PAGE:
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The creative mind, whatever its location and surroundings, is sure to find 
expression in some production of utility or beauty, even if it be only a 
meager one, and fall far short of the conception of its creator, either through 
lack of resources or want of opportunity to work out its full development. 
But where the creative spirit is strong and the circumstances are favorable, 
the result is very likely to be something of magnitude and great practical value, 
and if not produced wholly for beauty, may still be beautiful in its utility 
and the service it renders to mankind. 

In the case of Charles E. Hamilton, of Carbondale, the spirit is strong and 
the circumstances have been favorable, so that what he has achieved is well 
worthy of close consideration and high praise. His productions are works of 
science directed by high art, and combine in their make-up and impressiveness 
both beauty and utility, service for the people of the communities in which 
they operate, and profit for their creator as well as renown for his ability 
and sweep of vision. 

Mr. Hamilton's life began in Jefferson county, Illinois, on March 6, 1873, 
where his parents, William J. and Catherine (Garner) Hamilton, were prosperously 
engaged in farming. He grew to manhood on the farm and performed his due part 
of the labor incident to its cultivation. He attended the public school in the 
neighborhood of the farm, and made such good use of his opportunity that he 
prepared himself for entry at the Southern Illinois Normal University, where he 
completed his academic education. The bent of his mind was not toward farming, 
and he determined to become a lawyer. With this end in view he studied law three 
years in offices, and then attended lectures at the Illinois College of Law. He 
was admitted to the bar in 1901 and began practicing in Carbondale, continuing 
his devotion to his profession until 1908. In that year he and Dr. Lewis organized 
the Citizens Water, Light and Power company, with a capital stock of seventy-five 
thousand dollars and himself as vice president and general manager. His company 
bought out the Carbondale Lighting and the Carbondale Water Works companies when 
they were sold by a receiver, but the plants of all are still in operation and 
doing excellent work. The light and power plant managed by Mr. Hamilton maintains 
a continuous current three hundred kilowatt force, and his water plant operates 
with wells four hundred to six hundred feet deep, and amply able to supply the 
demand of one hundred and fifty thousand gallons, which is the daily consumption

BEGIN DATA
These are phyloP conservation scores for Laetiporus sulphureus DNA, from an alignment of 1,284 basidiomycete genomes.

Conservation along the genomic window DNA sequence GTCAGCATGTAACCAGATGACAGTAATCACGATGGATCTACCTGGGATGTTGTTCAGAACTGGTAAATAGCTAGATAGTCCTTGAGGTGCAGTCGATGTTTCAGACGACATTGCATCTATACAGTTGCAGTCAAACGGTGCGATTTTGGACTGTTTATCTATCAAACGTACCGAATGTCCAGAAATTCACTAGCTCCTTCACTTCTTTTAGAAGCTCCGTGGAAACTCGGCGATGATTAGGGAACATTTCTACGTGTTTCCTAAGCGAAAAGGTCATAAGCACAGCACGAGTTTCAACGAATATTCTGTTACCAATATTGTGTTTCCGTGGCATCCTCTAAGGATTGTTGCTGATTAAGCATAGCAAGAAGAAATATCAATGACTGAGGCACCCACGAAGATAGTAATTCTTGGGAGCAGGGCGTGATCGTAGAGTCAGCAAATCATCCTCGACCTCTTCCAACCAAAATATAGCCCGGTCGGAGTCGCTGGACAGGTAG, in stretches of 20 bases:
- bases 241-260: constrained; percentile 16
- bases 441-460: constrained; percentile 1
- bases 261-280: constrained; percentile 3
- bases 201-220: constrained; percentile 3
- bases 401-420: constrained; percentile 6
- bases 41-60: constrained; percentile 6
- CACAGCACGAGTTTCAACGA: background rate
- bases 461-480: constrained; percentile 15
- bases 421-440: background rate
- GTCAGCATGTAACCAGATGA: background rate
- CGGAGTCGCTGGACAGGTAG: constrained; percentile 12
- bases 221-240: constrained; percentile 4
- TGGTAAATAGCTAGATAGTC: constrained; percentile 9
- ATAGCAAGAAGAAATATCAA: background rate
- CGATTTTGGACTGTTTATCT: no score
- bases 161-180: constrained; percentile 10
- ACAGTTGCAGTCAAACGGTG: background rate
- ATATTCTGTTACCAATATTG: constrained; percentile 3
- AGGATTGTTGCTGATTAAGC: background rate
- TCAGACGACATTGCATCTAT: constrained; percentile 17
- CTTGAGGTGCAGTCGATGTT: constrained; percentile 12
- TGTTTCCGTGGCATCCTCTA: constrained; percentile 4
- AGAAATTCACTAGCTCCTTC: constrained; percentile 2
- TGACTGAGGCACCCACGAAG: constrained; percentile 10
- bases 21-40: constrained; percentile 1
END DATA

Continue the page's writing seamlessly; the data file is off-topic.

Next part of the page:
in the city from its mains. Its water is pure, clean and invigorating, and is used 
in all homes for drinking purposes in preference to any other. The company also 
operates a twenty-ton ice plant to supply the local demand, and finds the capacity 
of this taxed to its limit owing to the excellence of its output and the 
satisfactory character of its service in distributing this. Mr. Hamilton also 
founded the Benton, Illinois, Hamilton Utilities Company, which has a capital stock 
of one hundred thousand dollars, and of which he is also the vice president and the 
secretary. It supplies water, light and ice to the city of Benton in the adjoining 
county of Franklin. This company has about the same capacity as the Citizens Light 
and Power Company of Carbondale. Both are equipped with every modern device of the 
most approved type for their work, conducted according to the best intelligence and 
latest developments in connection with it, and both have come to be prime necessaries 
to the communities in which they operate. 

Mr. Hamilton was married on July 28, 1894, to Miss Dora Hayes, of Mt. Vernon, 
Illinois, a daughter of Richard L. Hayes, a farmer near that city. Five children 
have been born of the union: Ralph Emerson, Lola (deceased), Katharine Jewell, 
Charles Morrison and Helen. They are all living and attending school from the home 
of their parents. The latter are devoted members of the Methodist Episcopal church, 
and the father is one of the trustees of the congregation to which he belongs. 
In fraternal life he is a member of the Order of Odd Fellows and the Modern Woodmen 
of America. He has taken a very active and helpful part in the affairs of Carbondale 
and is now president of its school board, a position in which he has served the 
community since 1905. In politics he is a Democrat, but he has never been an active 
partisan and never sought or desired any of the honors or emoluments his party has 
to bestow. Throughout the county, and in every other locality where he is known, he 
is held in the highest estimation as a man and citizen, and a very enterprising and 
productive business force, both through his own efforts and through the efforts he 
awakens and stimulates in others by his influence and example. Jackson county has 
no better citizen, and none whom the people deem more worthy of their esteem or more 
representative of their genuine manhood. 

Source: History of Southern Illinois George Washington Smith, 
Page 658 - 659

Submitted by Robert W. Loman 

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